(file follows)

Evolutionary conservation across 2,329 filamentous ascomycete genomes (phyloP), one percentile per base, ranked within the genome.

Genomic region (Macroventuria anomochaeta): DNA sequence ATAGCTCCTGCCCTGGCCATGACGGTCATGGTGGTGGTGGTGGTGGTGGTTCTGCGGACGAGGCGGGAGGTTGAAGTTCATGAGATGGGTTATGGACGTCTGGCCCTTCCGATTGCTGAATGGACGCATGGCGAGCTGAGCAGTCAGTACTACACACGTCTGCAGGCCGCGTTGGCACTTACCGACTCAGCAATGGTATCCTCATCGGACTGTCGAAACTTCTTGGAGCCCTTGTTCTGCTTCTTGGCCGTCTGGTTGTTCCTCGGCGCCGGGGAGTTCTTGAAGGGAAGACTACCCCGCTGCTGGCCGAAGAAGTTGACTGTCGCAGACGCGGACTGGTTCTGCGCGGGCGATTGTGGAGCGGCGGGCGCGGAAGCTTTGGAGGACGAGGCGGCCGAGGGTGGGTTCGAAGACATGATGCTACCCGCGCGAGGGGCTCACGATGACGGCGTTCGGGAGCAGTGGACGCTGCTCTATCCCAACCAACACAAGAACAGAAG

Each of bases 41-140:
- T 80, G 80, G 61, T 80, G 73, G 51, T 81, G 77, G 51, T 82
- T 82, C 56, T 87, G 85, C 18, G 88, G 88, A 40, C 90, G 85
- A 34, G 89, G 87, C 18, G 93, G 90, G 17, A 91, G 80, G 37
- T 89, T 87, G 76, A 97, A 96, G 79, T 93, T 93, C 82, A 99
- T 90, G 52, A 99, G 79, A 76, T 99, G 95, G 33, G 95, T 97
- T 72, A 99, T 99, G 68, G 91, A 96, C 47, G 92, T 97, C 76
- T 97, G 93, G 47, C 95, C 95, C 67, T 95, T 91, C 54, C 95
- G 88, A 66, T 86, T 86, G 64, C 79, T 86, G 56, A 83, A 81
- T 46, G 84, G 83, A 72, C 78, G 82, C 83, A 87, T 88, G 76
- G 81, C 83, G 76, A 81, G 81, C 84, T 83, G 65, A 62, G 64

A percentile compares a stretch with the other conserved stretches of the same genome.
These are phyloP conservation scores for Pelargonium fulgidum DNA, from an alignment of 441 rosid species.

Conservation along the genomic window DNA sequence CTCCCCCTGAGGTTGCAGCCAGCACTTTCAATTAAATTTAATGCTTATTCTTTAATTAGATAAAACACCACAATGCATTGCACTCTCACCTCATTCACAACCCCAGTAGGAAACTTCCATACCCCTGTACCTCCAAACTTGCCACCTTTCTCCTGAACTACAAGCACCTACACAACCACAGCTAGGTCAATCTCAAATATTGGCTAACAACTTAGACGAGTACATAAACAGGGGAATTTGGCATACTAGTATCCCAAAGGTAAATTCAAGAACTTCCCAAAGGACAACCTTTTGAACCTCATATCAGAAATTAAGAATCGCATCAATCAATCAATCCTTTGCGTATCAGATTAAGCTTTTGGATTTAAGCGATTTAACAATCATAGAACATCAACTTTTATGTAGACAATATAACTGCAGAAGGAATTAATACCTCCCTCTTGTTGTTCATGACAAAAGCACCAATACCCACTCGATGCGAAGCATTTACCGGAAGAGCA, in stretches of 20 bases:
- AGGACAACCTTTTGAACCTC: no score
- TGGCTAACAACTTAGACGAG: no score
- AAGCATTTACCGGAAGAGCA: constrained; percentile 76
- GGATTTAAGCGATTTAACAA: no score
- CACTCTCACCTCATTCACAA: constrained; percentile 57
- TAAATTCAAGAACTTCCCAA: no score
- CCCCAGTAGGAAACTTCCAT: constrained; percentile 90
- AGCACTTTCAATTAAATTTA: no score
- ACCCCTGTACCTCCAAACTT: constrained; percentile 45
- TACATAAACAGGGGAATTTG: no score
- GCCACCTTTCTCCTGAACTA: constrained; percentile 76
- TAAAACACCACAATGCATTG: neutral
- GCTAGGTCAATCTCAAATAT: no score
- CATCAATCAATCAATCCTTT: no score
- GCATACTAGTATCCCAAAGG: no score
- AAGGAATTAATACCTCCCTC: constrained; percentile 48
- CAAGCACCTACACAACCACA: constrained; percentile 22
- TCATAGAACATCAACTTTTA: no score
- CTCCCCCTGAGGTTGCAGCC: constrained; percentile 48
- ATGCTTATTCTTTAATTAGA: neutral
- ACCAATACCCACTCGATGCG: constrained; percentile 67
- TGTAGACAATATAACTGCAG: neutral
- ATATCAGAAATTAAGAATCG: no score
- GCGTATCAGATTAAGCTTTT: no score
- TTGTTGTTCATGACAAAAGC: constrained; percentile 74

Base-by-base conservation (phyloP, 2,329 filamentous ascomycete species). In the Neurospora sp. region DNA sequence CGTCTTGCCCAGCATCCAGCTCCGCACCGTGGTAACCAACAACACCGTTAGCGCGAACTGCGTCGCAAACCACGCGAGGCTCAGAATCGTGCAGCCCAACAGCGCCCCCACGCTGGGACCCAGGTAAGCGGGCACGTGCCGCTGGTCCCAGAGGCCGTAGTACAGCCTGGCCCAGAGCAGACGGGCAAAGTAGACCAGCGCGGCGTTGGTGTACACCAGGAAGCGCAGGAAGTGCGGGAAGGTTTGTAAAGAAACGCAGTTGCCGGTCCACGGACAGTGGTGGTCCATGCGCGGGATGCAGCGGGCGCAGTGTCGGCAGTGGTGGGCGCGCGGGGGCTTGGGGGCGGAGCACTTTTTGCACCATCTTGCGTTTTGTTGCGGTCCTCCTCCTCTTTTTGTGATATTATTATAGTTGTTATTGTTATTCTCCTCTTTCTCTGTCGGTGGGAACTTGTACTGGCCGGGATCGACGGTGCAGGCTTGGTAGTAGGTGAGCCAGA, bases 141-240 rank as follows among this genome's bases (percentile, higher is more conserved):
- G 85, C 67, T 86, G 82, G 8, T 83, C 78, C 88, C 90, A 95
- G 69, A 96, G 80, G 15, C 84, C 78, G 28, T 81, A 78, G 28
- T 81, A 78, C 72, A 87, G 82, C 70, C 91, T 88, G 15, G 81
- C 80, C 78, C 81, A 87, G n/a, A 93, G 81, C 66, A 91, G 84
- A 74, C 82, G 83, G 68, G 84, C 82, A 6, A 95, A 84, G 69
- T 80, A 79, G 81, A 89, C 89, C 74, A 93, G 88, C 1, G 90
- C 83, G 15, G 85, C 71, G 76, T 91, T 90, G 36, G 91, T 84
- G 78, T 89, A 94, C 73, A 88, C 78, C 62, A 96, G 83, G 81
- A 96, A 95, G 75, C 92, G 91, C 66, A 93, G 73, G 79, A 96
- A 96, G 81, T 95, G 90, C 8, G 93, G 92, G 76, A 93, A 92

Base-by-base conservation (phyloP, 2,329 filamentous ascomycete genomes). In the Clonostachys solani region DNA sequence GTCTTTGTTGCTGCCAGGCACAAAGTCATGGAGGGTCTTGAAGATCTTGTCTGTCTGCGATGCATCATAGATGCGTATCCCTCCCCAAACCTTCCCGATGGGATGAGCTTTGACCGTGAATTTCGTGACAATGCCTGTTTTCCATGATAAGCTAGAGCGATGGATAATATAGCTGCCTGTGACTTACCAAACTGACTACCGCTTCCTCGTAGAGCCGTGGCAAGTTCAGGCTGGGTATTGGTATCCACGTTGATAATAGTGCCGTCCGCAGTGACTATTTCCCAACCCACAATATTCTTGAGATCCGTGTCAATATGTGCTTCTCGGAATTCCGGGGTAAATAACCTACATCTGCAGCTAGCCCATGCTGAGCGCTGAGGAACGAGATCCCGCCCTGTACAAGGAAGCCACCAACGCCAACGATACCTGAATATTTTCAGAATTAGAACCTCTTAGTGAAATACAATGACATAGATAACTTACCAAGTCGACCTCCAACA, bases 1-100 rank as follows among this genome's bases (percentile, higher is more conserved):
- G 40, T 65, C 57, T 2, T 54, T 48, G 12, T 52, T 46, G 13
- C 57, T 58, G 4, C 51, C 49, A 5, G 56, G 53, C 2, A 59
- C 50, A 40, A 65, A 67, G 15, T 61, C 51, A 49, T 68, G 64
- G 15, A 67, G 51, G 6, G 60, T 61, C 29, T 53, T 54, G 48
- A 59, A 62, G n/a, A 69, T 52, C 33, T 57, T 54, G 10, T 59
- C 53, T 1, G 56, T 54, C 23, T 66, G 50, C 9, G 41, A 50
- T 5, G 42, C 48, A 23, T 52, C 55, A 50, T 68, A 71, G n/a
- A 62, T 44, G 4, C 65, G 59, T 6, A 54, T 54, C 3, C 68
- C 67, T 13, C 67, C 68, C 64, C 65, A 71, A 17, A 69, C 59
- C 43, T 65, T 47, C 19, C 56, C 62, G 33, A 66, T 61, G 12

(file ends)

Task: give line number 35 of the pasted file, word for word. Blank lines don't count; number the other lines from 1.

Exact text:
- CTCCCCCTGAGGTTGCAGCC: constrained; percentile 48